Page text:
Finally, a Venn diagram was drawn to reflect the intersection of survival-related DEGs (Overall Survival), cytogenetics risk-related DEGs (CR DESeq2), and functional enrichment analysis (Fig. 3). A total of 42 intersecting DEGs were identified in the two sets, and there is only one gene in the CR GSEA top10 pathways of up-regulated among the 42 intersecting DEGs, namely, IGHM.

Fig. 3
figure 3

Venn diagram. CR GSEA Top10 up-regulated: Top10 significant pathways gene sets of cytogenetics risk category among LAML by GSEA. Overall Survival: gene sets whose expressions were significantly associated with survival rate. CR DESeq2: gene sets whose expressions were significantly associated with cytogenetics risk category

Survival analysis of IGHM

Multivariate Cox regression analysis was used to analyze the influence of clinical characteristics and IGHM gene expression on the survival time of AML patients. Age, gender, and race were included as covariates, and the survival rate of patients with different IGHM amounts of expression was analyzed by Cox proportional hazards model. The model results of hypothesis testing show P = 0.21 (Fig. 4). The Wald test value of the overall Cox regression model is 31.54, and its P < 0.001. The average survival time of patients based on all factors was 19 months (95%CI 12 ~ 27 months), which is about 1.5 years. The results of multivariate analysis showed that the two factors, IGHM expression and age, have their statistical significance with the survival time of AML patients, and all P-values were  < 0.05 (Table 2).

Fig. 4
figure 4

PH test for Cox model

Table 2 Multivariate Cox regression analysis of survival time in LAML patients

After adjusting for other variables, the Kaplan–Meier survival curve for each factor in different conditions is demonstrated in Fig. 5. The survival rate of patients in the IGHM high expression group was statistically lower than that in low expression group (P = 0.041). The risk of death in IGHM high expression patients was 2.07 times higher than that in low expression ones (P < 0.05). The mean value 55 years of age was used as a cut-off point because age is a continuous variable, these variables were converted into categorical variables by the cut function, and the survival curve was plotted. Kaplan–Meier survival analysis further showed that the survival rate of old group is lower than that of young group, and the difference was statistically significant (P < 0.001). The risk of death in the patients with old group having 3.00 times the risk compared to young patients (P < 0.001).

Fig. 5
figure 5

Adjusted survival curves for LAML survival. *: reference group

Establish and evaluate nomogram prognostic model

we commonly use nomograms, which is also called alignment diagram, to estimate the survival of individual patient by incorporating multiple clinical variables and their interdependent relationships in medical research [12]. Its essence is the visualization of the built model, the closer the C-index of the nomogram is to 1, the better the accuracy of the model. In this study, the C-index of fitting the prediction model of Cox regression is 0.69, and this result shows that the model has a good accuracy. The calibration curve is shown in Fig. 6, and the predicted calibration curve is closer to the standard curve, and it also shows that the prediction ability of nomogram is better.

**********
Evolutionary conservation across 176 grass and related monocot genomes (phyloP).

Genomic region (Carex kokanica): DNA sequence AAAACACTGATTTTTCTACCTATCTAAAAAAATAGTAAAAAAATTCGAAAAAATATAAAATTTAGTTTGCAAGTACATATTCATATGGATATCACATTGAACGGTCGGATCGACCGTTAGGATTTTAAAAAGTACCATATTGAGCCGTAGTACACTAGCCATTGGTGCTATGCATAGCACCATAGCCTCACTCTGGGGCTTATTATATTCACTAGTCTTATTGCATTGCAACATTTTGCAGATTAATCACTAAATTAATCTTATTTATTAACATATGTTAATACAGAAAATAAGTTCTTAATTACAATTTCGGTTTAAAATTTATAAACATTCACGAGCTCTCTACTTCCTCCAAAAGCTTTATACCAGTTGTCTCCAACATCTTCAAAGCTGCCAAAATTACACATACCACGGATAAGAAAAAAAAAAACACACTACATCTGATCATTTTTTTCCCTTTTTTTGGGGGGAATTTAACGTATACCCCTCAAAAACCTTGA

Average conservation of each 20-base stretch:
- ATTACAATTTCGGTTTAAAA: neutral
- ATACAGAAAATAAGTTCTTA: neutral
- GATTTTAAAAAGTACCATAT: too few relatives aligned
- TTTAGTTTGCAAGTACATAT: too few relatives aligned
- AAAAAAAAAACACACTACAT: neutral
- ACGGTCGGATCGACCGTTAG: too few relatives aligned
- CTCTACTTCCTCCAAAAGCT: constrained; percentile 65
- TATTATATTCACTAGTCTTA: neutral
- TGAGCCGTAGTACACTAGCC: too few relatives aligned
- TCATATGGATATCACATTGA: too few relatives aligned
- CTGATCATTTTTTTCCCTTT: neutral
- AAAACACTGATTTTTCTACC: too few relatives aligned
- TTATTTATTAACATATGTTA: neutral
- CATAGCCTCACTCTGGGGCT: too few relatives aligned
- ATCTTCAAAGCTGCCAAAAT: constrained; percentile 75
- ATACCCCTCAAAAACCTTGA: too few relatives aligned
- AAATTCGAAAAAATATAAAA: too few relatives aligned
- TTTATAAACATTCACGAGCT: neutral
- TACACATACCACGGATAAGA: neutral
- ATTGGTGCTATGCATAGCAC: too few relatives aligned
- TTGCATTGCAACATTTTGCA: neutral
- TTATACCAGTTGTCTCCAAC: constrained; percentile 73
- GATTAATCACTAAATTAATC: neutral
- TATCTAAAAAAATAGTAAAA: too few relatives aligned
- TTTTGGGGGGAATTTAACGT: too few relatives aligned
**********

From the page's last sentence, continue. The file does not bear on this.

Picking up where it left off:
Fig. 6
figure 6

Calibration curve

Nomogram results showed that the expression of IGHM in LAML patients has a great influence on their survival time. It is predicted that the 1-year, 3-year, and 5-year survival of the patients with low expression group of IGHM are  > 85%,  > 70%, and  > 60%, and the 1-, 3-, and 5-year survival of patients in the high expression group are predicted to be 68%, 43%, and 30%,respectively (in Fig. 7).

Fig. 7
figure 7

Nomogram fitting the cox proportional risk model

Analysis of IGHM-related signaling pathways

After focusing IGHM as our target gene, we reviewed the results of GSEA analysis to evaluate the potential function of IGHM (in Table 3). Among the significant top 10 up-regulated pathways with statistical significance (abs (NES) ≥ 1, NOM P ≤ 0.05 and FDR q ≤ 0.25), IGHM participated in 7 pathways, including humoral immune response by circulating immunoglobulin, complement activation, phagocytosis recognition, B cell mediated immunity, B cell receptor signaling pathway, membrane invagination, and positive regulation of B cell activation.

Table 3 Significant top up-regulated pathways participated by IGHM


The present study analyzed the RNA-seq data and clinical information of 146 AML patients from TCGA database through bioinformatics analysis. In this study, we performed multivariate Cox regression analysis on prognostic factors, and the findings suggested that age and IGHM expression are independent prognostic factors for patients with AML (P < 0.05), which means IGHM could be a key gene which is statistically related to the AML patients’ survival. To our knowledge, it was the first study to confirm IGHM as a potential target gene to AML by using bioinformatics analysis, accompanied with further clinical sample verification.